There is a pressing need to be as minimalist and organized as possible in modern society. This is understandable, for it is proven that intense neatness can be beneficial, but this standard is considerably more stressful and taxing to my mental health than anything else. While attempting this creative life change, I would have outbursts of immense creativity, but become discouraged from acting upon them due to the mess I would have to clean afterward. As much as I desperately wanted to suddenly transform into a minimalist, I soon came to realize that it would not be feasible without numerous compromises regarding my creative expression. With the bare minimalist aesthetic swiftly trending, it can be overwhelming for less organized people to adhere. By no means do I intend to bash minimalism, but it is necessary for creative processes to be personalized beyond a trend. For someone who feels at home amongst seemingly excessive physical displays of art, I feel bogged down by the burden of maintaining a specific aesthetic of constant order. If you are at all like me, I want to assure you that your creative messes are valid messes.
I believe in organized chaos. I believe in manifesting art from destruction, beauty from absentminded clutter, and deeper meaning from inevitable mess. I believe in finding inspiration in anything, whether it is a flimsy cardboard box filled to the brim with old trinkets and mementos or priceless family heirlooms destined to be preserved for centuries to come. In my life, I have always been more interested in a room with vintage postcards, abstract paintings and ticket stubs hung on the wall in sloppy patterns than a space left white, calling out for a larger purpose. I do not condone laziness or hoarding, but I remain convinced that art does not exist in an empty space.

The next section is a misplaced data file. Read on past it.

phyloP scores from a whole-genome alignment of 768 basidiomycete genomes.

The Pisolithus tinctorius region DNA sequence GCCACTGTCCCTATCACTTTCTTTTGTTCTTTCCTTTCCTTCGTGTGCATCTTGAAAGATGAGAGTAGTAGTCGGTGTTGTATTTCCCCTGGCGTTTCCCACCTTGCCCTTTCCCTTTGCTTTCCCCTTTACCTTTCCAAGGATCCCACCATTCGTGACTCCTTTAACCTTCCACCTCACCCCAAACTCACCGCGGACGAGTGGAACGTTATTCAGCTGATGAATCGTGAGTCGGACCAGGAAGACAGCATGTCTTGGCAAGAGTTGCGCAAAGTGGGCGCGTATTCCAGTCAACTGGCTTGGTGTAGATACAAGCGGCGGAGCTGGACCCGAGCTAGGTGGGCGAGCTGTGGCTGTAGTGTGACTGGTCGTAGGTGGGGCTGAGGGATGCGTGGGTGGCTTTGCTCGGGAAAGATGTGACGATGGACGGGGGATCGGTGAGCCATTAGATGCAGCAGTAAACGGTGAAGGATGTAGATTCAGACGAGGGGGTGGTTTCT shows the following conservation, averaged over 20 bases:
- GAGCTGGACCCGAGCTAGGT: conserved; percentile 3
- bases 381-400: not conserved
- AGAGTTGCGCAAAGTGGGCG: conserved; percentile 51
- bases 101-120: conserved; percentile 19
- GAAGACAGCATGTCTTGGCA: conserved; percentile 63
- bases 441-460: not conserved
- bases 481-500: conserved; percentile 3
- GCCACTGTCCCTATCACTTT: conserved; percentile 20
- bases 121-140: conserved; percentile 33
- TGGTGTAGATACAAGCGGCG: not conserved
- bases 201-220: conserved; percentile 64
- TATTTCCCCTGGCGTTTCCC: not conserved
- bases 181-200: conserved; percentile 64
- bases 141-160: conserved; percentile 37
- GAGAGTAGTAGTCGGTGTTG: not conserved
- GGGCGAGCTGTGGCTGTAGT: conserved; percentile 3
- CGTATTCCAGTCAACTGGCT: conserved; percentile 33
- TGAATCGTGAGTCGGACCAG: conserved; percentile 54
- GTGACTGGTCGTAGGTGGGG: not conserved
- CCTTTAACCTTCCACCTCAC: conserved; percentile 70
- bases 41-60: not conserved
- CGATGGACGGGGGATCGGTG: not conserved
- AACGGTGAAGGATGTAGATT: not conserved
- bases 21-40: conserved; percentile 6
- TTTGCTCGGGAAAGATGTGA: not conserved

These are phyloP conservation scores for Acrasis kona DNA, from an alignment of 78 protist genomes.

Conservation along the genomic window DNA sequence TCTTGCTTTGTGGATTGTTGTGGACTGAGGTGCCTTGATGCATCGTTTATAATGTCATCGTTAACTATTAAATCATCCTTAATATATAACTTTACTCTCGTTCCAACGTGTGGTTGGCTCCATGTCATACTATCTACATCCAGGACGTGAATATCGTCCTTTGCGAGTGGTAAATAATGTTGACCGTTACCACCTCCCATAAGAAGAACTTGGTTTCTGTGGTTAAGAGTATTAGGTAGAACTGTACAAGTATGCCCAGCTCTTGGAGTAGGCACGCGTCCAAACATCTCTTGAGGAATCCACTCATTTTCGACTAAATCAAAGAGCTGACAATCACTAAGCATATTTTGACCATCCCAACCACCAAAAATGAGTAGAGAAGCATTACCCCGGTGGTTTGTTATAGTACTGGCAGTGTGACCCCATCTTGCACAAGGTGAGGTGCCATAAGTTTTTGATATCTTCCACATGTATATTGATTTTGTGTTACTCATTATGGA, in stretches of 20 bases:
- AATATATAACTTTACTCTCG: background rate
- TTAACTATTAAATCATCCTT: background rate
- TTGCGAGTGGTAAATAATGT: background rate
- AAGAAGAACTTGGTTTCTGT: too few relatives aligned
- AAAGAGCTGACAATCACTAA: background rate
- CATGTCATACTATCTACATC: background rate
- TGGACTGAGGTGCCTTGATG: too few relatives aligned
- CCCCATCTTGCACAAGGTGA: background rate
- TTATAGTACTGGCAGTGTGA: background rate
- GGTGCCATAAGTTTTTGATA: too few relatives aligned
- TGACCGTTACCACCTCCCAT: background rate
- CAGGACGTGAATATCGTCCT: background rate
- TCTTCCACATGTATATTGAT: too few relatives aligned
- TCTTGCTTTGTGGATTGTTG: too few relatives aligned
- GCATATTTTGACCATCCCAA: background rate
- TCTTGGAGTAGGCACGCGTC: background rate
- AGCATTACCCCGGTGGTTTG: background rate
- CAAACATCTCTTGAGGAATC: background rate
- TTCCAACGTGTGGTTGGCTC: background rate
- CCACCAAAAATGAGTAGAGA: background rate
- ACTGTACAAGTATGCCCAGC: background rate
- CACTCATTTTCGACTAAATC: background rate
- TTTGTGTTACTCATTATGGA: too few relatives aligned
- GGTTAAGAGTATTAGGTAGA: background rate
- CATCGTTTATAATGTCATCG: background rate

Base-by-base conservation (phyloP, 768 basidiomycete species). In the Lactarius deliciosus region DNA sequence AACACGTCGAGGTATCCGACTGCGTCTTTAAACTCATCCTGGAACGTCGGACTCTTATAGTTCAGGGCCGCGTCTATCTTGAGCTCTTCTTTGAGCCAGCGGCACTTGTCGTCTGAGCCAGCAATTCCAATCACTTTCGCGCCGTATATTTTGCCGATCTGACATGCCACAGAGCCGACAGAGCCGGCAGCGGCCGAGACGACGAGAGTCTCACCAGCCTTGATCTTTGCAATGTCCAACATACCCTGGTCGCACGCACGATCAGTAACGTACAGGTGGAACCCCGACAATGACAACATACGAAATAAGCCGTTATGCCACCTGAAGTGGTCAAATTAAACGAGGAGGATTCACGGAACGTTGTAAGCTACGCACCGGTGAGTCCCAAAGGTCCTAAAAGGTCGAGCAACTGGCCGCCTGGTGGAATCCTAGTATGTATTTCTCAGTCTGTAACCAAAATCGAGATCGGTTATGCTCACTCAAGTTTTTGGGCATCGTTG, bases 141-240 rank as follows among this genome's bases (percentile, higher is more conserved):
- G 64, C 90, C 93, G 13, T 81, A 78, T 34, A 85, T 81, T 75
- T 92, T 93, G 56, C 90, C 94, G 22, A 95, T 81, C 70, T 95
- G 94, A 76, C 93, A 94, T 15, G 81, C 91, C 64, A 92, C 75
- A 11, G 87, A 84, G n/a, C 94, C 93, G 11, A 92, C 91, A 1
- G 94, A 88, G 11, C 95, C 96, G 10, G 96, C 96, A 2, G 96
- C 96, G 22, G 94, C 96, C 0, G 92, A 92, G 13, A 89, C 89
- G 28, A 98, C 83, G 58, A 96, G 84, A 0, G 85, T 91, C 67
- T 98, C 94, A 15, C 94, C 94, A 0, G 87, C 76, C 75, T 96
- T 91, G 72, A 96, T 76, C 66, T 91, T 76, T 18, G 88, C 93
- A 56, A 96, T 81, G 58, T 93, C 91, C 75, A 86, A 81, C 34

Personality is an integral concept in art, and organized chaos allows me to channel my spontaneous personality into pieces that have the potential to last forever. Organized chaos helps me relax: I find solace in the fact that I can draw on my mirror and drape scarves from the ceiling one day and drastically change my vision the next. Messy does not have to mean gross or unacceptable. Messy can mean artistic and free spirited.My personality is contingent upon my ability to both creatively express myself and be myself without receiving condescension from others. My laidback, spontaneous, and artistic personality is needed in this world to balance out those of the more conscientious and orderly.
All people are meant to work together and thrive, not to be stifled by the opinions of others. Organized chaos is powerful: it allows me to be understood by others in a way I can excel in.
When I observe my creative space lacking a sense of artistic value or authenticity, I try thinking about what additions would make me the happiest, not what would make my space tidier. Organized chaos may not be the perfect fit for everyone, but it is a freedom, an outlet, and a lifestyle that I fully cherish the presence of no matter what dissenters may think. It is incredibly important to understand that not all people can thrive under conditions of minimalism, nor should all people be expected to. Minimalism is not a necessity, but an alteration one can make for their own personal advancement.